States team up with international partners on clean energy

Queensland has become the second Australian state to sign an agreement with Europe’s largest seaport in the hope of supplying green hydrogen to Europe.

Port of Rotterdam CEO Allard Castelein

Minister for Energy, Renewables and Hydrogen Mick de Brenni announced last week that Queensland had signed an MOU with the Port of Rotterdam in The Netherlands to collaborate on opportunities to develop a hydrogen export supply chain.

It comes after the WA government last year inked a similar MOU with the port, which is setting itself up as a major hydrogen import hub for Europe.

The Port of Rotterdam has a target to import up to 20 million tonnes of hydrogen by 2050, Mr de Brenni said, and the agreement was an endorsement of the state’s ambitions become a ‘green hydrogen superpower’.

He used a video address to the World Hydrogen Summit last week to sell Queensland’s credentials an investment partner for hydrogen and renewable energy.

“We are tapping our abundance of sunshine, wind and water, our new economy minerals and our skilled workforce to power our energy evolution,” he told world hydrogen leaders.

He also outlined the steps being taken to support a resilient and sustainable renewable energy supply chain, including the state’s $2 billion Renewable Energy and Hydrogen Jobs Fund which encourages publicly owned energy corporations to partner with private sector projects.

“We also have three Queensland Renewable Energy Zones that allow us to coordinate our vast supply of renewable energy and open doors to rapidly develop our green hydrogen hubs,” he said.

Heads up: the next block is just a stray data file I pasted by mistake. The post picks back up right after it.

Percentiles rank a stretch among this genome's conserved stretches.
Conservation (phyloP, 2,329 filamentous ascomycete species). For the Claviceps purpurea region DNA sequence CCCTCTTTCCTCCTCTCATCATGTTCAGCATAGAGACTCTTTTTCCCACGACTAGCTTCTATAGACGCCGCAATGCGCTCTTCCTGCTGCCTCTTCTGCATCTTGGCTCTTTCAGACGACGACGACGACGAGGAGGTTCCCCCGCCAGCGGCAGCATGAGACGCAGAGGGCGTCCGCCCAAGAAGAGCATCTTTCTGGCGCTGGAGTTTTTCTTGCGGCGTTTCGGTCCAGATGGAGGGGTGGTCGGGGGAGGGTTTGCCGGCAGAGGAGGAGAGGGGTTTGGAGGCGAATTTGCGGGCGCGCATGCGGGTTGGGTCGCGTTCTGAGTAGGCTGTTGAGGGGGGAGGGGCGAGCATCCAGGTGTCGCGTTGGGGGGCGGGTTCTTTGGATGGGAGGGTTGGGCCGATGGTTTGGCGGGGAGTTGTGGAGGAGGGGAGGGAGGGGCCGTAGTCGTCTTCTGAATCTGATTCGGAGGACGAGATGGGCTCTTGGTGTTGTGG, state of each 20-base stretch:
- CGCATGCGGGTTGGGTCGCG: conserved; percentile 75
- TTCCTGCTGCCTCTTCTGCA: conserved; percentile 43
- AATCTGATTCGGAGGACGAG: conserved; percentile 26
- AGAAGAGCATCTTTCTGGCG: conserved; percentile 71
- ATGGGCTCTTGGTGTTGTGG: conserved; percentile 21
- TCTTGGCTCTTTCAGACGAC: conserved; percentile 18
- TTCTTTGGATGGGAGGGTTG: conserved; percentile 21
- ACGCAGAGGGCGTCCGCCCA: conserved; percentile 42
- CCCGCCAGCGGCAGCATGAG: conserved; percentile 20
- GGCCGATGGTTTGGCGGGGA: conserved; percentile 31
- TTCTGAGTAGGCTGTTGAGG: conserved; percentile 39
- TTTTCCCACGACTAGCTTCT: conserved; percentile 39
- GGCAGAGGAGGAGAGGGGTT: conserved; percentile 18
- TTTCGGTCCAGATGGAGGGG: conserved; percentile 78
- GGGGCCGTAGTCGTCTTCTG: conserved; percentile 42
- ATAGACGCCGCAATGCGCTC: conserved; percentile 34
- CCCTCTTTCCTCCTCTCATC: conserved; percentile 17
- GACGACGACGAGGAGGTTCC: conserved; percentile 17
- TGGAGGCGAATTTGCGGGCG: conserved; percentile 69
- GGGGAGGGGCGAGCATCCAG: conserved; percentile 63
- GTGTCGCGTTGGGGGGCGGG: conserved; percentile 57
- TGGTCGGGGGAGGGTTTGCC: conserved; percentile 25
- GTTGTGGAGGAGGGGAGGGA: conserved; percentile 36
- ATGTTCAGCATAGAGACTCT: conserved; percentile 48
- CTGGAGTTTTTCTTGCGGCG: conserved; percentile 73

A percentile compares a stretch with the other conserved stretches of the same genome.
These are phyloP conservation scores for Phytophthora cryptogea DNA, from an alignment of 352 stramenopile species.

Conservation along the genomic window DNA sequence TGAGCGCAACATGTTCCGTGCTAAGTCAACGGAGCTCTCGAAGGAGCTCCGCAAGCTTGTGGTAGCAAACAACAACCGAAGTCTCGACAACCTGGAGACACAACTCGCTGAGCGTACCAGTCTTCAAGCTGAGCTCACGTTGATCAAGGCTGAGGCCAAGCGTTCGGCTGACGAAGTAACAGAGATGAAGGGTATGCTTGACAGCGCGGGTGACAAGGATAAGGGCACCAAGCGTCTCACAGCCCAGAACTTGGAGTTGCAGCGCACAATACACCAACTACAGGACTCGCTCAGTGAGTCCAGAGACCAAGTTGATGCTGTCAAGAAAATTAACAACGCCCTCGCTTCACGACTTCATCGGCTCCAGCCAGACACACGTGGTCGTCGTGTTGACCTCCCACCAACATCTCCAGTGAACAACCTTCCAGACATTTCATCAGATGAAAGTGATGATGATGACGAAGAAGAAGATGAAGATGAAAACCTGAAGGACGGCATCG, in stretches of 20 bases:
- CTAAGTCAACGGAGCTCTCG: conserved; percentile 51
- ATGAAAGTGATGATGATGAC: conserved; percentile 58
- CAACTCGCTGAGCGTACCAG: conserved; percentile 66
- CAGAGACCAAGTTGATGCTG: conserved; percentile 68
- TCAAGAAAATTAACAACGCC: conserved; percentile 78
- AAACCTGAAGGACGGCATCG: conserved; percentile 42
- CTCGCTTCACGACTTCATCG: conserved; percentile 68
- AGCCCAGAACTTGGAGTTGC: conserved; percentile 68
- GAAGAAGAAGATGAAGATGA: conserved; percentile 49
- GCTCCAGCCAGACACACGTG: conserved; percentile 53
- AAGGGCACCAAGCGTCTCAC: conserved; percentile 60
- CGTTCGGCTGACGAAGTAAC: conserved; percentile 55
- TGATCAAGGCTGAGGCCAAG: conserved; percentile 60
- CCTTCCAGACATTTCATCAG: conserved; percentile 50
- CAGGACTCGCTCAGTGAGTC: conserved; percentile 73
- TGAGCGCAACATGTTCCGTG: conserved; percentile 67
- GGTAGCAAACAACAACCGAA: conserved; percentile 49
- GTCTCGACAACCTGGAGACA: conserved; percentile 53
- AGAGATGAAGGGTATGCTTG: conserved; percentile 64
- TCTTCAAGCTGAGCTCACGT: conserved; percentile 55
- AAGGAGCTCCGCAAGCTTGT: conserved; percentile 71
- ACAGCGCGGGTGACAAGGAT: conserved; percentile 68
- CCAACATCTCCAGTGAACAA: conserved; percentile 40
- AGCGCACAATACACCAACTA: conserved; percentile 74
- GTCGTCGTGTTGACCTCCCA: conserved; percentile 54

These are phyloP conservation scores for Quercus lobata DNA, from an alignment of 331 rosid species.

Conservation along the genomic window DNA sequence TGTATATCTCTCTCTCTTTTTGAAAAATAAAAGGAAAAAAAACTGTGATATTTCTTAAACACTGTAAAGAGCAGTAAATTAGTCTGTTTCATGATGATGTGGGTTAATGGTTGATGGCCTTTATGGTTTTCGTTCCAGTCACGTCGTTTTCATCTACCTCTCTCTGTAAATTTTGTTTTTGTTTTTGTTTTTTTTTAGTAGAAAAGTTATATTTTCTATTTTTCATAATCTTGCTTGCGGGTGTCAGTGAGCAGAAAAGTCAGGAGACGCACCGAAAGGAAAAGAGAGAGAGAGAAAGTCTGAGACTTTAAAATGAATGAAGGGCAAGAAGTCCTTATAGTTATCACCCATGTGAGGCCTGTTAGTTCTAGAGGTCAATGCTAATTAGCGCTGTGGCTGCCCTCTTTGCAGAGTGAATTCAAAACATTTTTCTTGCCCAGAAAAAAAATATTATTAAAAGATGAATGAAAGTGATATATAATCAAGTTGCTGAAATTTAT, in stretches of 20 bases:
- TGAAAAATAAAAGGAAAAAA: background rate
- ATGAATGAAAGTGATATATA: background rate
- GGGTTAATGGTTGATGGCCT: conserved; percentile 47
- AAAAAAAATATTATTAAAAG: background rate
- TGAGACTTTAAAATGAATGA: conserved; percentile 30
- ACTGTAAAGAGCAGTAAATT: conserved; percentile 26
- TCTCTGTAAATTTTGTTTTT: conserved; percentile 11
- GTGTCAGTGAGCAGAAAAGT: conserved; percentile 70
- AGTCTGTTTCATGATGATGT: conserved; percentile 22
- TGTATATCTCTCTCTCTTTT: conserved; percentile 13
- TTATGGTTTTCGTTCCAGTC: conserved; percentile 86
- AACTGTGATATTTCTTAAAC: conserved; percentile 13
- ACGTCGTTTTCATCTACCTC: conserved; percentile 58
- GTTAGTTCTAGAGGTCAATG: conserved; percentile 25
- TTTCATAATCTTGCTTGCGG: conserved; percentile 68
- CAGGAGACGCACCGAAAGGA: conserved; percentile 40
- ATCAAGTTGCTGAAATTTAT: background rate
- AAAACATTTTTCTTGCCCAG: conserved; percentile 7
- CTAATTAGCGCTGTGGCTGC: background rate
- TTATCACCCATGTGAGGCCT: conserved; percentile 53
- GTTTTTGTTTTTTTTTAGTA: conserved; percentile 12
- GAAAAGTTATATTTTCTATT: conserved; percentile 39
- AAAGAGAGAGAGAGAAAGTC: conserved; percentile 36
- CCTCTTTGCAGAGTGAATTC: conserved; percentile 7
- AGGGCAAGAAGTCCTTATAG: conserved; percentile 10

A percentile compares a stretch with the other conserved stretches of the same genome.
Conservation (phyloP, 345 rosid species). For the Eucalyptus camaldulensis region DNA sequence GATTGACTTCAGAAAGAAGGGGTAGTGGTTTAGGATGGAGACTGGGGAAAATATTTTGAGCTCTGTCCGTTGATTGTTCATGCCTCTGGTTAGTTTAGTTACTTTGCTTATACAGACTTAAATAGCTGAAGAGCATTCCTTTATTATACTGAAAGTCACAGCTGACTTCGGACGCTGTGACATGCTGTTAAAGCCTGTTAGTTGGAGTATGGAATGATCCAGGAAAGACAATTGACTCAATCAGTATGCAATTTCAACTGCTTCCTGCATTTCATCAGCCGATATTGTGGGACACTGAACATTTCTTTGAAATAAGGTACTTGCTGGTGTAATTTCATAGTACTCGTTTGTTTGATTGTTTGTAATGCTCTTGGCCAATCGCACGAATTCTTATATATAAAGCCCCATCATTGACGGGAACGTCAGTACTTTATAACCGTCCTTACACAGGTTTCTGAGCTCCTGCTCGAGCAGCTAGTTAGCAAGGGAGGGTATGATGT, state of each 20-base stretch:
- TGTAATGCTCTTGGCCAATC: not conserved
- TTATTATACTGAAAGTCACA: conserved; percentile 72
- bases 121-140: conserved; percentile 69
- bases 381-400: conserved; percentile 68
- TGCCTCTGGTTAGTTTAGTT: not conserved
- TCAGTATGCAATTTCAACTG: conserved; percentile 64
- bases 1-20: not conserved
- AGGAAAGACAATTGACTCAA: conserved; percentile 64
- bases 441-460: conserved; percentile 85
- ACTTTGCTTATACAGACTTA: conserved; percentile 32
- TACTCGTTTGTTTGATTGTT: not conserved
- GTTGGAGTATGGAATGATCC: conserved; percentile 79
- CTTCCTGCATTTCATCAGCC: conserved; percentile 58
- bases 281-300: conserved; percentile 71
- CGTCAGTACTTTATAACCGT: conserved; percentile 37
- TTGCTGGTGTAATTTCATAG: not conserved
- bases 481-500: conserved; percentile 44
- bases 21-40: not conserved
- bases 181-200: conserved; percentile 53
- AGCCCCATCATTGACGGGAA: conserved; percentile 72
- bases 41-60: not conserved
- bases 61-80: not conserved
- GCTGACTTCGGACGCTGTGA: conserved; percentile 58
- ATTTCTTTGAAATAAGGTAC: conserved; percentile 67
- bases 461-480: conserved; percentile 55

Queensland is due to release its 10-year Energy Plan in coming months.

WA’s green hydrogen agreement

WA announcing last November that it would work with the Port of Rotterdam to investigate renewable hydrogen export supply chains as it seeks to become a global renewable hydrogen supplier and moves to establish renewable hydrogen hubs in the Pilbara and Mid-West.

Commenting at the time of the WA announcment, CEO Allard Castelein said the Port of Rotterdam was proactively stimulating the development of new international hydrogen supply chains.

He played down challenges posed by the distance of distance between Australia and Europe saying local conditions such as the amount of sunshine, wind, availability of space and investment climate made locally produced hydrogen a viable product.

NSW signs agreement with Denmark

Meanwhile, NSW on Monday announced it had signed an agreement with global clean energy leader Denmark to open up trade opportunities and share expertise and research on renewables.

Pernille Dahler Kardel

The MOU encompasses collaboration on innovation, policy and program design, trade, investment and technology.

Danish Ambassador to Australia Pernille Dahler Kardel says collaboration on energy exports is a priority for the two governments under the deal, as well as integrating renewables and deploying transmission infrastructure and energy storage.

Treasurer Matt Kean said the MOU would accelerate NSW’s progress towards net zero emissions by 2050.

“NSW and Denmark already have ambitious policies in place to decarbonise our electricity grids but we can learn from each other’s experiences and address some of our trickiest challenges together,” Ms Kardel said.

“This MOU provides a framework not only for NSW to learn from Denmark, but for Denmark to benefit from our experiences developing Renewable Energy Zones, the Peak Demand Reduction Scheme and the Energy Security Safeguard.”

Wind and solar supply 50 per cent of Denmark’s electricity and it is currently looking to export its wind-generated power by building two ‘energy islands’ in the North Sea.

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